AstroBase Go/Cartoon Network (2016), Warner Home Video (October 4, 2016), 1 disc, 176 mins plus supplements, 16:9 ratio, DTS-HD Master Audio 5.1, Rated TV-MA, Retail: $29.98


The Venture team relocates to New York City, The Monarch gets a sketchy new job, and Dr. Mrs. The Monarch takes over the Council Of Thirteen. And, predictably, none of it goes well.


The Sweatbox Review:

I have always enjoyed this series, but this season really feels like a return to greatness. It feels more focused, the laugh-to-joke ratio is higher, and the writers keep things moving. The humour is sharper and less juvenile, and the continuity stronger. This is the season it all became… dare I say… nearly perfect.

It turns out that a switch in locale was just what was needed to give the show a fresh perspective, while still sticking to what made it great all along. There has always been a sense of the writers making the show’s chronology up as they go along, but by now they have a firm grasp of who these characters are and how they got there. Now, they are all the more focused on delivering the next chapters of their sordid tale of failure, redemption, and more failure.

The most important thing to know regarding watching this set is to GO FIRST TO THE BONUS FEATURES. The first episode in this set chronologically can be found there, as it was really a special one-hour episode that aired in-between Seasons Five and Six, in January of 2015. In All This And Gargantua 2, really major things happen that alter the show’s status quo in significant ways. I admit that I failed to watch the special first, though I did watch the included recap of Season Five (also included in the bonus features), and assumed that I had only forgotten the events that ended season five, since that Blu-ray set came out about 30 months ago.

The big change in season six is that the Venture family has moved to New York City, and now occupy a building in the heart of the city. Meanwhile, Brock has been re-assigned by the OSI to be bodyguard to the family, and Dr. Venture’s arch-enemy, The Monarch, has moved back to his childhood home in New York City with his wife Dr. Mrs. The Monarch and their faithful henchman, 21. The Council of 13 has reconvened with far fewer members, led by Dr. Mrs. The Monarch, as it faces new challenges including a villain killer.


Dr. Venture finds himself in swanky new digs in Hostile Makeover. Though he is newly rich, his problems come nowhere close to ending, as he is targeted by a super protection racket, his son Hank begins to fall for the daughter of a supervillain who lives across the street, and said villain gains arching rights for Dr. Venture. Meanwhile, The Monarch has sunk to new depths, moving into a ratty old building previously owned by his father. As he and 21 get comfortable watching reruns and hanging out in their bathrobes, Dr. Mrs. The Monarch leads the new Council Of Thirteen (give or take a few supervillains).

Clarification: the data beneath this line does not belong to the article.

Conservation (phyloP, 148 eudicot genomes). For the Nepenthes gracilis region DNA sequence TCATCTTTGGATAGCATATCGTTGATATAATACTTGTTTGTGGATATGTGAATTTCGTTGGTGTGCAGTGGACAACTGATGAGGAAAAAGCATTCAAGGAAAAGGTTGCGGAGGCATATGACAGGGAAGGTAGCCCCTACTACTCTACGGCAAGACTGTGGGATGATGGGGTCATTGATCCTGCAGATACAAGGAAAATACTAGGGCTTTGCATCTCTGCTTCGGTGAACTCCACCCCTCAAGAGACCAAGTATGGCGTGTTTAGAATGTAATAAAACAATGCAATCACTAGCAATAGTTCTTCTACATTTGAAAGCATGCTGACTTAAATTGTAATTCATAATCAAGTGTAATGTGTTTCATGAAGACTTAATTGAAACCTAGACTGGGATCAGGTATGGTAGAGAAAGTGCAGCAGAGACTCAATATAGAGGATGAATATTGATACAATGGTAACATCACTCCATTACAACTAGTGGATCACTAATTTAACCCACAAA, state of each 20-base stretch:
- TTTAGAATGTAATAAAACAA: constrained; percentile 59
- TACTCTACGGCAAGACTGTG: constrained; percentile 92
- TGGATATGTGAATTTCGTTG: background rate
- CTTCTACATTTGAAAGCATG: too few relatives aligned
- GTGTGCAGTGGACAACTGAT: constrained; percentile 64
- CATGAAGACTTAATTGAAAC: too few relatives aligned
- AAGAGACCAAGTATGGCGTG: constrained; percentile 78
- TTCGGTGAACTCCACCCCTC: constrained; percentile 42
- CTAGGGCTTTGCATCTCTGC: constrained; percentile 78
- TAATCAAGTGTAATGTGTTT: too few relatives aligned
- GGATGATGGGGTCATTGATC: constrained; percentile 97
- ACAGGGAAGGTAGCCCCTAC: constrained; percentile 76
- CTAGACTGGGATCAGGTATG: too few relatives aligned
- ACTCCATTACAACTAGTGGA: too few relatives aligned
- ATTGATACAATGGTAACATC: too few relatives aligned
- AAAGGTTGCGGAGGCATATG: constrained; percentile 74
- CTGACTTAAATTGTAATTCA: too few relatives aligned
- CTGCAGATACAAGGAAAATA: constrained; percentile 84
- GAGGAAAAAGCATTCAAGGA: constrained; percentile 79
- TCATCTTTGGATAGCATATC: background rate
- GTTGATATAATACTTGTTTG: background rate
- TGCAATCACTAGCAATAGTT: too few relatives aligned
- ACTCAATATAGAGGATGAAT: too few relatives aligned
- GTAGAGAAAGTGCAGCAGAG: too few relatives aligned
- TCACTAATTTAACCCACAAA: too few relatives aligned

Maybe No Go sees Dr. Venture assessing his new technological assets, as he dives into running his new company into the ground. Meanwhile, Billy and Pete White face off against their nemesis Augustus St. Cloud, a confrontation that just may lead them back to the Ventures. And, most important of all, The Monarch makes a startling discovery…


… which leads us to Faking Miracles, where The Monarch comes to terms with his dad’s past secret life as a vigilante hero, The Blue Morpho. Of course, 21 thinks it is all very cool, but The Monarch is kind of devastated to find out that his dad was an ally of Jonas Venture, Sr. To make matters worse, The Monarch is framed by another supervillain, who made it look like The Monarch has been illegally arching Dr. Venture; and The Monarch gives his wife all sorts of real reasons to be angry. On the plus side, Hank gets to know Sirena better after delivering pizza to a villain party at her dad’s place.


The Monarch embraces his destiny in Rapacity In Blue, assuming the identity of The Blue Morpho, with 21 at his side as Kano. He has not turned good, however. Instead, Morpho is only a cover for The Monarch’s plan to knock off all the supervillains in line ahead of him for arching rights to Dr. Venture. As The Blue Morpho, he intervenes in an arching attack at Venture Industries, saving the Ventures and eliminating his first supervillain target. However, this will attract the attention of the Council Of Thirteen, while also making things awkward with his wife as he tries to conceal his new identity. Meanwhile, Brock begins an affair with a superheroine named Warriana.

Dr. Venture gets arched by a new villain in Tanks For Nuthin’, while Dr. Mrs. The Monarch investigates the last one’s death. When another villain falls, she knows her true enemy, or so she thinks, as Dr. Venture is mistaken for being The Blue Morpho.


Yet more arching happens in It Happening One Night, and Dr. Venture is annoyed to no end. Even worse, the arching villains are an avant garde group known as The Doom Factory. Dr. Venture is initially taken in by their artsy-fartsy ways, until they rob him of any and all tech that he had lying around. Hank has a better night, as he takes Sirena out, and has help from brother Dean, Billy, and Pete to impress her. And The Blue Morpho has his most stunning victory yet, if a little by accident.

The Guild makes the fateful decision to take down The Blue Morpho, with the reluctant Dr. Mrs. The Monarch being given the chance to deliver the killing shot. We then flash back a day or so to Dr. Venture’s efforts to become popular and gain society cred by attending a party and befriending actor Christopher Lambert— hence the title for this episode, A Party For Tarzan. Somehow, he ends up in Blue Morpho’s suit, causing no end of confusion. Another flashback takes us further back to learn the secret origin of 21, even as, in the present, 21 takes on Morpho’s identity to divert suspicion from The Monarch.